I’m fine, but not really. If you have a chronic illness, you know how that goes. So I live a dual existence. What I look like, and what I feel like. But we all know that looks can be deceiving, right? The duality is like an albatross, and I get tired of trying to explain and justify myself. But before I continue, where is your bathroom?
And there’s the truth of the situation, until I know that there is a bathroom, right there, where I can get to it when I need it, I can’t relax. I try, but I can’t. The weight of not knowing encroaches on me like an insidious virus, threatening to wreck havoc with whatever peace of mind I might have started with. The toilet rules my life. I try not to let it, but let’s face it, I have INTERSTITIAL CYSTITIS (IC).
From what I understand, I am one of the fortunate ones. Some statistics say 66% of those with IC don’t work. I do. I work full time at a job I love and am good at and that is fairly bathroom friendly. I am an Assistive Technology Specialist for a school district and, for the most part, I can arrange my schedule so I can easily get to a bathroom. I can go a couple of hours without one, but I need to watch what I drink. If you have a restroom related disorder you know what that is like. If you don’t, try to imagine having to constantly monitor your intake of liquid and often food, to make sure you won’t have to go to the bathroom until you can (I have the timing down fairly well for most days). Ever sip I take is a conscious thought on my days where I am with a lot of students or in a lot of meetings. Every sip. Something as simple as drinking water has to be present in my conscious mind. That takes a lot of mental space and it gets very tiring. But I AM one of the fortunate ones, I can work.
Traveling is another story. And I don’t just mean long distances. Going shopping for something where I haven’t been before gives me pause, too many hours ahead of time worrying, will they let me use their toilet? Sometimes I don’t even want to go at all. Sure, stores like Target and Kohls have bathrooms, but what about that furniture store? Or the oil change place? My mind becomes consumed with fear, possible embarrassment at having to ask, worry about pain if I am not allowed. Memories of being mocked for needing the bathroom when I look fine. OK, those instances have all been at varying airports, so maybe that oil change place is ok. And then there is flying. I live a distance from my parents and brother, and, well, Texas is really too hot to enjoy in the summer anyway. So I do fly. But that is perhaps one of the largest stressors in my life. Because I have been looked down on and condescended to when I have politely asked to use the bathroom, whether before boarding after a close call layover, on the plane waiting on the tarmac, or stuck on line checking in or the like. And yes, I finally did need to write a complaint letter to American Airlines over one incidence. The entire day I fly I am just curled up in a tight ball inside myself, trying to remember sooner or later, it has all been ok. Traveling by car can actually be worse, anything over an hour threatens to push me over the edge. Again with the monitoring the drink, the straining out the window looking for gas station signs just so “I know”. Because sometimes, especially in TX with its lack of forested side roads, there are long stretches of rural terrain with no towns in site, and no trees to hide behind. I must confess, sometimes I have had pain for short periods, but it has all been ok in the end. So why do I panic, why do I stress? Because more than anything, I fear the physical pain, the emotional pain, and the embarrassment. And I want to avoid the pain. But I also just want to live my life.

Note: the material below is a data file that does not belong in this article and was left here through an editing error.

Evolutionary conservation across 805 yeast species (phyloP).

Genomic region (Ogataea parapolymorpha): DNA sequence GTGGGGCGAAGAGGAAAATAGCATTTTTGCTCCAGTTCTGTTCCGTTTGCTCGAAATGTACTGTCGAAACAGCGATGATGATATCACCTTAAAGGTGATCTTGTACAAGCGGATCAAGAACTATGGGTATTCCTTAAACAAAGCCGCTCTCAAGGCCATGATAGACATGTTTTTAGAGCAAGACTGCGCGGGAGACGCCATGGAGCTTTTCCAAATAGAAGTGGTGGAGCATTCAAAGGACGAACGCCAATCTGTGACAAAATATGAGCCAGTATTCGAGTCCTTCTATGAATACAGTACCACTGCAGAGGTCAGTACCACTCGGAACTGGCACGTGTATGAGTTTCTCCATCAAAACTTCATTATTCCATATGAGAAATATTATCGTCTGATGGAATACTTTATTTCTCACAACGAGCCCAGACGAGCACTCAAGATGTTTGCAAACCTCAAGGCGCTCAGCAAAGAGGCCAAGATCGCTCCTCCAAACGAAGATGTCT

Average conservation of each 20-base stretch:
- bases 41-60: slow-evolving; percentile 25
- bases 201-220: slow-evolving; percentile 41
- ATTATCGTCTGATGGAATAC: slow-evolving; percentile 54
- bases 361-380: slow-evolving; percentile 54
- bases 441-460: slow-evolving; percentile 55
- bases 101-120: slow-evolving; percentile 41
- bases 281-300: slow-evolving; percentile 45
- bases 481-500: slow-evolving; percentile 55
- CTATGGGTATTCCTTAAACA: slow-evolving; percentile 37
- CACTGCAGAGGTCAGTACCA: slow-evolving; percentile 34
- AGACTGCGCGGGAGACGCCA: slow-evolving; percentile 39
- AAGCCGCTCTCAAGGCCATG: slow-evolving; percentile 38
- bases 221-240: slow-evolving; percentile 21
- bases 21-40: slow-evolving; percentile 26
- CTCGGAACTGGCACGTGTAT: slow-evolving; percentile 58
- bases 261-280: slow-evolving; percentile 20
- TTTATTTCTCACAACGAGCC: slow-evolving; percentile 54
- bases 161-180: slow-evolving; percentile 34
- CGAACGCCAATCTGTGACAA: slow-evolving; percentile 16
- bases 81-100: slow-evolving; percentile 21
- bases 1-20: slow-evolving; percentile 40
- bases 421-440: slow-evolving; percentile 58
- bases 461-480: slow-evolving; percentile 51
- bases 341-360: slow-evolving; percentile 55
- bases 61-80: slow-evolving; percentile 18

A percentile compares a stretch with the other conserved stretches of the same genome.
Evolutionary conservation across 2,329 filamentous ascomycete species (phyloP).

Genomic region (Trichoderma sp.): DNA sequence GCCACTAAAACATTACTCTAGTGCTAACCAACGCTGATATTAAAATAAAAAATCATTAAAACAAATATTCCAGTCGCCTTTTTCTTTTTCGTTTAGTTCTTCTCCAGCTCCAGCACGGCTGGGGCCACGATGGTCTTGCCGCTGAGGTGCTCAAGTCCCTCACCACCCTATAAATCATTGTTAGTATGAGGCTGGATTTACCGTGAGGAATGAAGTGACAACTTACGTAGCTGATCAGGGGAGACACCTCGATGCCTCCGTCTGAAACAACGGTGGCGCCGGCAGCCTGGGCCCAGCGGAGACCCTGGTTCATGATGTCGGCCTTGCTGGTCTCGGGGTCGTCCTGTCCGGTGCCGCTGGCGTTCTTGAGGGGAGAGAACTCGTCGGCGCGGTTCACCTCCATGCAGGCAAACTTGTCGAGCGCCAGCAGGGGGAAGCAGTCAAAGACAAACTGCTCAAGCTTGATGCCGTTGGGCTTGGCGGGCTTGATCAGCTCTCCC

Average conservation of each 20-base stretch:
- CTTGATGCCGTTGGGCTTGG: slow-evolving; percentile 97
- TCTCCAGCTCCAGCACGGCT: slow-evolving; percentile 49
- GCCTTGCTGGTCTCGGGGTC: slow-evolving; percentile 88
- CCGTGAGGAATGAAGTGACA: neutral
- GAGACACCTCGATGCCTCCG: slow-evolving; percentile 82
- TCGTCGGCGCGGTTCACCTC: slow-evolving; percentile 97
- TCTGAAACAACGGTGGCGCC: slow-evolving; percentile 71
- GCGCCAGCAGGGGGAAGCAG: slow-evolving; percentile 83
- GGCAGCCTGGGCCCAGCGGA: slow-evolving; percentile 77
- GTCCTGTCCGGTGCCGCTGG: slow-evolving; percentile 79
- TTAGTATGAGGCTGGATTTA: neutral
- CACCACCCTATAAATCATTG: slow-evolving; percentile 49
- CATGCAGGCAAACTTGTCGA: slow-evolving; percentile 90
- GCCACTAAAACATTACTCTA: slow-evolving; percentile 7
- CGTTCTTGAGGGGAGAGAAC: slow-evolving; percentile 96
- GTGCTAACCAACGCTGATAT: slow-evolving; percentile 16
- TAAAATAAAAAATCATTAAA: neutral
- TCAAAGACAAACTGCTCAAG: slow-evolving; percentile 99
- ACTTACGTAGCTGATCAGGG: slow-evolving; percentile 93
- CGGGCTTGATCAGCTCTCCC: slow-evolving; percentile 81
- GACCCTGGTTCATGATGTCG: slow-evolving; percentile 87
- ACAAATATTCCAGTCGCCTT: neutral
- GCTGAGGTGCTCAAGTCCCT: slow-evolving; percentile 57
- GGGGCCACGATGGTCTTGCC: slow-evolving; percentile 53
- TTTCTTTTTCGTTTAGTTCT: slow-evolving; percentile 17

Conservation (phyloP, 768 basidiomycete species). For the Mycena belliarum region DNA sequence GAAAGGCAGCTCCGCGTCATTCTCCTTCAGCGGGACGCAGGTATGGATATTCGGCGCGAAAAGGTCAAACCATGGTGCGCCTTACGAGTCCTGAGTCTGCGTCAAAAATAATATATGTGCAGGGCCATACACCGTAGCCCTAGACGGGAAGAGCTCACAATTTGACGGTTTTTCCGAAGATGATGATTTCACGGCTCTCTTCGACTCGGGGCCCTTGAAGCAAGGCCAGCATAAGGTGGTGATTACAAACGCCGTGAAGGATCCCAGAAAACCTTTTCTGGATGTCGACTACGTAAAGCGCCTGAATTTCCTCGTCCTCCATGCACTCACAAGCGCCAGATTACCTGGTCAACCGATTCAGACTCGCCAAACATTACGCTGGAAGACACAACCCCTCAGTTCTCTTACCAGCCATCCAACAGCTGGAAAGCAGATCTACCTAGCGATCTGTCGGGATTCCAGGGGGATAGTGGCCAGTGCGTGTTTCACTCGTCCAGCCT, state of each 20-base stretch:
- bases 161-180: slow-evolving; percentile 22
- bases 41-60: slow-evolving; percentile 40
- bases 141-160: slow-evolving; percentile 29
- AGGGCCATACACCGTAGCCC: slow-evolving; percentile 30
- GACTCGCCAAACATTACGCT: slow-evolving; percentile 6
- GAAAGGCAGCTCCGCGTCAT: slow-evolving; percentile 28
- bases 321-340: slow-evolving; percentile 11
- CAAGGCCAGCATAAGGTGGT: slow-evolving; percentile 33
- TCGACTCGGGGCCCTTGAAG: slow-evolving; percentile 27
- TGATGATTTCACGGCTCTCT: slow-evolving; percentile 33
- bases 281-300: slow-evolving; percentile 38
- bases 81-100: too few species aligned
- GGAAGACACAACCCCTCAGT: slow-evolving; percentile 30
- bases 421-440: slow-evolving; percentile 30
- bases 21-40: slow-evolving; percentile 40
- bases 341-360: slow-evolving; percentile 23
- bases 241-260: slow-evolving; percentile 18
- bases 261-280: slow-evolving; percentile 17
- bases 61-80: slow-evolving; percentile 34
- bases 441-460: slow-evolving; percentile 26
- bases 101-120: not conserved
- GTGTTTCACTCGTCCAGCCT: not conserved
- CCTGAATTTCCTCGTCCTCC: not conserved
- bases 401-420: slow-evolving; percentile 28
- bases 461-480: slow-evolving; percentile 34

Coping, I don’t always do well with it. As I mentioned, first I need to find that bathroom. Luckily, my husband (or family, close friend) is often there to remind me I will find that toilet. I often need that external voice to help me remember I have gotten through this before. And then there is God. My faith has been essential on this journey, knowing He is looking out for me, and will help me step through this pain and this stress. Prayer goes a long way towards calming my mind. And then there is the hardest thing of all, opening my mouth, and asking a question that is, to me, an admittance of my failure. But really, only an admittance that I am, in fact, sick. And I do, in fact, have a bladder disease. And that question is this: “Can I please use your bathroom?” Or a call ahead of time: “Is there a bathroom there if I need it?” I rarely have to even explain I have a disease, but if I do, it is only the truth, and I am only asking because I really need to know. So if you don’t mind me asking: “Where is your bathroom?”